Despite healthy growth in many ICT segments, stiff competition is leading to low pricing and margin compression for distributors and retailers alike.
- Full impact of Sino-US trade dispute still remains to be seen
- Insolvencies not expected to decrease in 2018
- Payments commonly range between 30 and 90 days
In 2018, the US ICT market benefitted from robust economic growth and a further increase in private consumption, aided once again by wage growth and employment gains. This positive trend should continue in the coming months.
According to the Consumer Technology Association (CTA), retail revenues in the US consumer technology industry grew 6% year-on-year in 2018, reaching a record-breaking USD 377 billion. Another 5.5% increase is expected in 2019.
2019 growth in the smartphone segment should slow somewhat, with revenues forecast to increase 2% and unit volumes up 1%. That said, the planned introduction of 5G smartphones will drive demand moving forward. Smart speakers, smart home, smartwatches and drones are expected to see revenue growth of 7%, 17%, 19% and 4% respectively.
With a 25% year-on-year increase, streaming services recorded the highest annual growth rate in 2018. The US remains the world’s largest market for media content, access and technology, but with increased concentration on subscription services and less on the single-unit purchases that drove consumer spending for decades.
Despite the healthy growth rates in many ICT segments, stiff competition is still leading to low pricing strategies and margin compression for distributors and retailers alike. Any margin gains are likely to come from new product lines or a greater portion of sales being derived from services, which tend to carry higher margins. Margins of ICT manufacturers are impacted by the already high market penetration of mature product categories and the subsequent need for innovation, which leads to higher R&D costs.
Payment behavior in the US ICT sector has improved slightly over the past 12 months. Payments in the industry commonly range between 30 and 90 days, but in some cases can take 120 days. When payment delays occur, they generally relate to disputes over product pricing or other issues, as opposed to liquidity concerns. Manufacturers often offer price protection or discounts on products in order to move inventory ahead of the rapid innovation of technology experienced in the market. This can lead to disputes and ultimately an increase in non-payments until the issues can be resolved.
There was no major ICT insolvency in 2018, and business failures are expected to level off in 2019. A substatinial decrease cannot be expected, given the ongoing high level of competition, the abundance of start-ups and the ever short product cycles.
Currently the full impact of the ongoing escalation in the US-China trade dispute still remains to be seen. ICT related goods are still largely excluded from the Chinese imports worth USD 200 billion on which the US administation recently raised tariffs from 10% to 25%. For most of the affected US businesses the short-term impact of restrictions on doing business with Huawei seem to be limited (Washington added Huawei to a list of companies that US firms cannot trade with unless they have a government licence). It is expected that the main US suppliers of semiconductors, chips, and processors to Huawei are able to divert sales for the time being, thereby offsetting sales decreases to Huawei in the short-term at least.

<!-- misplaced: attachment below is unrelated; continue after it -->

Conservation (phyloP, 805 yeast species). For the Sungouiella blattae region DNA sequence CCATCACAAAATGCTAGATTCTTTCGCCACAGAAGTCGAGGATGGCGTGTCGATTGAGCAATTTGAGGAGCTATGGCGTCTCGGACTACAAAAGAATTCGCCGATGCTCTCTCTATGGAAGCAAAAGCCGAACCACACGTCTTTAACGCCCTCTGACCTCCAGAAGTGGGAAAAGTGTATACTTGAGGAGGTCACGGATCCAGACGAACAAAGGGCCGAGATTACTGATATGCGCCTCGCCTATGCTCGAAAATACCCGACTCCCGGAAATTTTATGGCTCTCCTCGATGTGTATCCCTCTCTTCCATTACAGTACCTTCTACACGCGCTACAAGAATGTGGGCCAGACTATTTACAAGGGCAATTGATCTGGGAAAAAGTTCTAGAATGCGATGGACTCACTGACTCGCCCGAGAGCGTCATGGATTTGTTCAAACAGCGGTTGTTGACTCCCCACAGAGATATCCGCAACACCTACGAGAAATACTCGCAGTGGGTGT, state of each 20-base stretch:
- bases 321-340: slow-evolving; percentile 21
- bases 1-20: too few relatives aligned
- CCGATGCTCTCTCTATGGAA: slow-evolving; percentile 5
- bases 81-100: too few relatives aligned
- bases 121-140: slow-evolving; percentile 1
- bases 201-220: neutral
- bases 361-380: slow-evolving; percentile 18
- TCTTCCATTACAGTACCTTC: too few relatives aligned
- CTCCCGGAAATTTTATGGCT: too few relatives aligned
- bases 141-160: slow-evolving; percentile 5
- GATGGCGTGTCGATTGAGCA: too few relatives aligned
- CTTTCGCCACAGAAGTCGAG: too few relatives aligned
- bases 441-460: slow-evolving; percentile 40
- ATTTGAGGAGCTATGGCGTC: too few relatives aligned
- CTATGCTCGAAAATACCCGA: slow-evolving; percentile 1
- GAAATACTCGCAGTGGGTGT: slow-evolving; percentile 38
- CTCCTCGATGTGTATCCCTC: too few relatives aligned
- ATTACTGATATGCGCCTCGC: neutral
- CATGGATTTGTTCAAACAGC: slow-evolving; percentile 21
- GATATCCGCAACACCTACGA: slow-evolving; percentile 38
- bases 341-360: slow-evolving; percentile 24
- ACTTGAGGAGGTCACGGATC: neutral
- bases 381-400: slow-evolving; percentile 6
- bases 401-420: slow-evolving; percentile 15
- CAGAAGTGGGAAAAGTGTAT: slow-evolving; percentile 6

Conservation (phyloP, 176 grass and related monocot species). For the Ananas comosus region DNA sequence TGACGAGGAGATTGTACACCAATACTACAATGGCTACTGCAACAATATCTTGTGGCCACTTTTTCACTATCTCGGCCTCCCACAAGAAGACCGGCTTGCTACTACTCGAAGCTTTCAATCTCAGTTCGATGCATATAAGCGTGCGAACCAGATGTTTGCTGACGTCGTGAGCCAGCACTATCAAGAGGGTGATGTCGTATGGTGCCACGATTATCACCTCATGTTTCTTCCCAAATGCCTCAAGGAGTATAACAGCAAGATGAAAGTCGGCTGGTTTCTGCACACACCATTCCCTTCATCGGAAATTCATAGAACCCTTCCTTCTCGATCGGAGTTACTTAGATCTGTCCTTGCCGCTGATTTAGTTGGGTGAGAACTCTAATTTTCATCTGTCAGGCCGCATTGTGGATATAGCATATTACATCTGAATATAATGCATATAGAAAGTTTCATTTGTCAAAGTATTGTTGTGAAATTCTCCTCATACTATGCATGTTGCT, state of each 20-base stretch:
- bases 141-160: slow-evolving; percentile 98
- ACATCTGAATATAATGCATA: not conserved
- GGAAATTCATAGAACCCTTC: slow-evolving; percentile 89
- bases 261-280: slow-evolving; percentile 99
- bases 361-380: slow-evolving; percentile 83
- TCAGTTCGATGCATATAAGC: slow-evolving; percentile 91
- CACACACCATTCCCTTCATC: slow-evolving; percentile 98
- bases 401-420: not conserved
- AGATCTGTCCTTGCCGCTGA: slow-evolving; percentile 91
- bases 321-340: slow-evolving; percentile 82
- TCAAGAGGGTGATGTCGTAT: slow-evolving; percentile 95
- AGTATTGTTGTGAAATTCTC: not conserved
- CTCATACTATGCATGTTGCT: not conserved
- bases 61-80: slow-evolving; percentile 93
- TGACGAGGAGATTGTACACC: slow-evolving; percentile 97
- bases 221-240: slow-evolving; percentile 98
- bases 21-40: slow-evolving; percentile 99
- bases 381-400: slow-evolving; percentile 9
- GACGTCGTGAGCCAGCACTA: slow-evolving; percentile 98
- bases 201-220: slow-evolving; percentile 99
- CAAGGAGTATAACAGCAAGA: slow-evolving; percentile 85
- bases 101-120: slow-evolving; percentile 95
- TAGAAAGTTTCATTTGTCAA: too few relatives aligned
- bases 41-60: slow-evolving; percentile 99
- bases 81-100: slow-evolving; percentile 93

That said, any steps to impose tariffs on essentially all remaining imports from China (valued at approximately USD 300 billion), and retaliatory measures by China would definitely affect ICT. Out of concerns over such a move many ICT companies have already started to stockpile inventory or to import required goods from other Asian markets.
A full-scale trade war between the US and China would definitely lead to higher prices for a range of consumer electronics and ICT components. It is expected that US ICT retailers could absorb some of the costs to a certain degree and partly pass on price increases to consumers, but this would have certain limits due to the very competitive market situation. Therefore, decreasing margins for retailers cannot be ruled out in such a scenario.
Some ICT companies are able to shift production from China to other countries, cutting the final bill for US consumers. Companies with complex supply chains, mainly those in high tech industries, are able to change the way their internal costs are charged to subsidiaries to lower their tariff bill. However, ICT supply chains would be hurt if there is a full-scale trade war, as ICT products assembled in China and exported to the US heavily depend on the input of US-made components (semiconductors, software and other items). Therefore, there is also a potential negative impact mainly on the component supply side.
Despite the uncertainty surrounding tariffs, our underlying underwriting strategy remains cautiously open for the time being, with a focus on favourable subsectors such as smartphones, health technology products, streaming or subscription services and other emerging technologies, mainly smart or connected devices, while being more cautious with declining subsectors like PCs and semiconductors.